Digital Tools for Television Historiography, Part I

May 26, 2015
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devonthinkPost by Elana Levine, University of Wisconsin-Milwaukee

This is the first in a series of posts detailing my use of digital tools in a television history project.

When I was researching and writing my dissertation at the turn of the 21st century, analog tools were my friend. Because my project was a history of American entertainment television in the 1970s, I drew upon a wide range of source materials: manuscript archives of TV writers, producers, sponsors, and trade organizations; legislative and court proceedings; popular and trade press articles; many episodes of ‘70s TV; and secondary sources in the form of scholarly and popular books and articles. The archive I amassed took up a lot of space: photocopies and print-outs of articles, found in the library stacks or on microfilm; VHS tape after VHS tape of episodes recorded from syndicated reruns; and stacks and stacks of 3X5 notecards, on which I would take notes on my materials. I gathered this research chapter by chapter and so, as it would come time to write each one, I would sit on the floor and make piles in a circle around me, sorting note cards and photocopies into topics or themes, figuring out an organizing logic that built a structure and an argument out of my mountains of evidence. It. Was. Awesome.

As I turned that dissertation into a book over the coming years, and worked on other, less voluminous projects, I stuck pretty closely to my tried and true workflow, though the additions of TV series on DVD and, eventually, of YouTube, began to obviate my need for the stacks of VHS tapes. Around 2008, I began to research a new historical project, one that I intended to spend many years pursuing and that promised to yield a larger archive than I’d managed previously. This project, a production and reception history of US daytime television soap opera, would traverse more than 60 years of broadcast history and would deal with a genre in which multiple programs had aired daily episodes over decades. Still, as I began my research, I continued most of my earlier methods, amassing photocopies and notes, which I was by then writing as word-processor documents rather than handwritten index cards. By late 2012, I was thinking about how to turn these new mountains of research materials into chapters. And I freaked out.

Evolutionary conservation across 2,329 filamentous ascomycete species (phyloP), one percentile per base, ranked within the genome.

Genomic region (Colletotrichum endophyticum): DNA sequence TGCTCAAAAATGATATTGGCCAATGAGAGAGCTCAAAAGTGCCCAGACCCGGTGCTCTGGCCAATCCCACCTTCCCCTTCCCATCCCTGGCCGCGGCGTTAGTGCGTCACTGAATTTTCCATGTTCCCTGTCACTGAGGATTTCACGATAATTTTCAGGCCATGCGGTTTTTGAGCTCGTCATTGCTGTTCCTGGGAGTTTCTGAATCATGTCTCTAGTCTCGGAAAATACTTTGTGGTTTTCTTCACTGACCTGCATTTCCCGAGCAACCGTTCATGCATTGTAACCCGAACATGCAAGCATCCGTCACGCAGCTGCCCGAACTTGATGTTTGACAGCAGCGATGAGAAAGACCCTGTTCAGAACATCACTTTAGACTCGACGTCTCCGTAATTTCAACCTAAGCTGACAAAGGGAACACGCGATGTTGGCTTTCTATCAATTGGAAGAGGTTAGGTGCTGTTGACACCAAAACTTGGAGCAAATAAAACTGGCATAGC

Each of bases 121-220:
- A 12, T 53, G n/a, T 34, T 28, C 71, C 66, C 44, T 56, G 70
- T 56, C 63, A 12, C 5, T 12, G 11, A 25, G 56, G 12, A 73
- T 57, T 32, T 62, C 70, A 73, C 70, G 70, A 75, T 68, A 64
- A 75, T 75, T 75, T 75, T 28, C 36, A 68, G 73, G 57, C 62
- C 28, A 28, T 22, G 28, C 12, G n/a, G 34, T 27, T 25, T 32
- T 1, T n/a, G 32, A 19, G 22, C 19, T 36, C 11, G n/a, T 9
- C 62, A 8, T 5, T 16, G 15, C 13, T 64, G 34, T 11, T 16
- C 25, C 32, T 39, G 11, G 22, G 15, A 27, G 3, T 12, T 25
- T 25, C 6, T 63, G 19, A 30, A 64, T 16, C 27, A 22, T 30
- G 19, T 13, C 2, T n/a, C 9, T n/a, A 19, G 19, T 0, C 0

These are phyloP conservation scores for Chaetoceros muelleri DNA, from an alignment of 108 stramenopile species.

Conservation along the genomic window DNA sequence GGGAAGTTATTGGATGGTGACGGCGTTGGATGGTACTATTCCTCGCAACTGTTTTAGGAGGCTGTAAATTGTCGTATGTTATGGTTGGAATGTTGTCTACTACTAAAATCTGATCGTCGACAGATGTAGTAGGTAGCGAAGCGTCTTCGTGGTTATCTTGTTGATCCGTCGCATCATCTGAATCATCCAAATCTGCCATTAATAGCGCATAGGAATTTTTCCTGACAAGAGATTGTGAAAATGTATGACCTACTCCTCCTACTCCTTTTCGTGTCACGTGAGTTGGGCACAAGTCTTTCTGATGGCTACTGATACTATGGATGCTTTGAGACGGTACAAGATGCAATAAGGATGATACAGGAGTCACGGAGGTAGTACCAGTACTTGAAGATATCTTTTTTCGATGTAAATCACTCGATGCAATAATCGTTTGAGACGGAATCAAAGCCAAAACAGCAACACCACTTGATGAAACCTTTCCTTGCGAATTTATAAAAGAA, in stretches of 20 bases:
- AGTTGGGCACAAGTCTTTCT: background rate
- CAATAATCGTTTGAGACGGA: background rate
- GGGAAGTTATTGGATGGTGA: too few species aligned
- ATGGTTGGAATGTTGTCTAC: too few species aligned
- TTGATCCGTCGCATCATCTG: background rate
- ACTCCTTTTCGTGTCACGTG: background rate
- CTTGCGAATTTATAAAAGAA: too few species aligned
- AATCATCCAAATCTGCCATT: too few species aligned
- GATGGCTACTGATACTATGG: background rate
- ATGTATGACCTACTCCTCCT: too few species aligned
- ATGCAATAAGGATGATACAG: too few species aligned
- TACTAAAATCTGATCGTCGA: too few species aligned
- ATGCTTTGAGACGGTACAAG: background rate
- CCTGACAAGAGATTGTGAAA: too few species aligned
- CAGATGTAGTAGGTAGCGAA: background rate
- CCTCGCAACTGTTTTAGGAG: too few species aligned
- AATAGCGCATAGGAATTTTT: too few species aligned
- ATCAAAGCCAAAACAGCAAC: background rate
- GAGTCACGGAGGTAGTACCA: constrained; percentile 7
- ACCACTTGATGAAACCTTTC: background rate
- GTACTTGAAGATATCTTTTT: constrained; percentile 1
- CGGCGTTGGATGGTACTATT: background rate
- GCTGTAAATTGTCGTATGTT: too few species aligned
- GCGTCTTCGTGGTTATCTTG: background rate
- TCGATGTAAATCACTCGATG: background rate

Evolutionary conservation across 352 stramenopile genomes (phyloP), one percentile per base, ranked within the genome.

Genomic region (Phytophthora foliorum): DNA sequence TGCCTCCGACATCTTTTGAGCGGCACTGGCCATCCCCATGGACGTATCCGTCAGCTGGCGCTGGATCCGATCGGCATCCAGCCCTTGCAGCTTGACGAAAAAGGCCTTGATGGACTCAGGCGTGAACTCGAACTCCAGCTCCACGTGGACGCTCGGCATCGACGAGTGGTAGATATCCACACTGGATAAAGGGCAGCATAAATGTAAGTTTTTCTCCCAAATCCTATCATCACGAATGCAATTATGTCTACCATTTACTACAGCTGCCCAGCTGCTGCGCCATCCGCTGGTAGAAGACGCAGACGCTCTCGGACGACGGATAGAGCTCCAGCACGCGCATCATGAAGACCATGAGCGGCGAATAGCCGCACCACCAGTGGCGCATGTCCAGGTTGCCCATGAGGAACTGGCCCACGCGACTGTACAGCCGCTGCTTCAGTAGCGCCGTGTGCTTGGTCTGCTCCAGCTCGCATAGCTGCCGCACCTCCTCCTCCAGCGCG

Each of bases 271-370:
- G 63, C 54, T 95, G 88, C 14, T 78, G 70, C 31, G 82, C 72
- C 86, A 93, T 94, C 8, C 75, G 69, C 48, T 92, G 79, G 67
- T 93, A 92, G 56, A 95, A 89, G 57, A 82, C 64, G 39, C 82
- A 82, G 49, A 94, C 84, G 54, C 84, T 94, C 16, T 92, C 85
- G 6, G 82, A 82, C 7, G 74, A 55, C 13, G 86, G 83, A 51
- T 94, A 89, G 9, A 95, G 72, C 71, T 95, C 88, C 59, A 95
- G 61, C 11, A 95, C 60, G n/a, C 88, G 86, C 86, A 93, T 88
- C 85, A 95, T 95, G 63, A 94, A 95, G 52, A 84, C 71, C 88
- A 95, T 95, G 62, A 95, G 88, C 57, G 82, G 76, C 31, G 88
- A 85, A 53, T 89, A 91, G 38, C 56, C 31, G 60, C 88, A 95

Sitting amidst piles of paper on the floor seemed impractical—there was so, so much of it—and I was technologically savvy enough to realize that printing out my word-processed materials would be both inefficient and wasteful. So I began to investigate tools for managing historical research materials digitally. Eventually, I settled on a data management system called DevonThink. I chose DevonThink for a number of reasons, but mostly because it would allow me to perform optical character recognition (OCR) to make my many materials fully searchable. This was a crucial need, especially because I would be imposing a structure on my research after having built my archive over years and from multiple historical periods. It would be impossible for me to recall exactly what information I had about which topics; I needed to outsource that work to the software.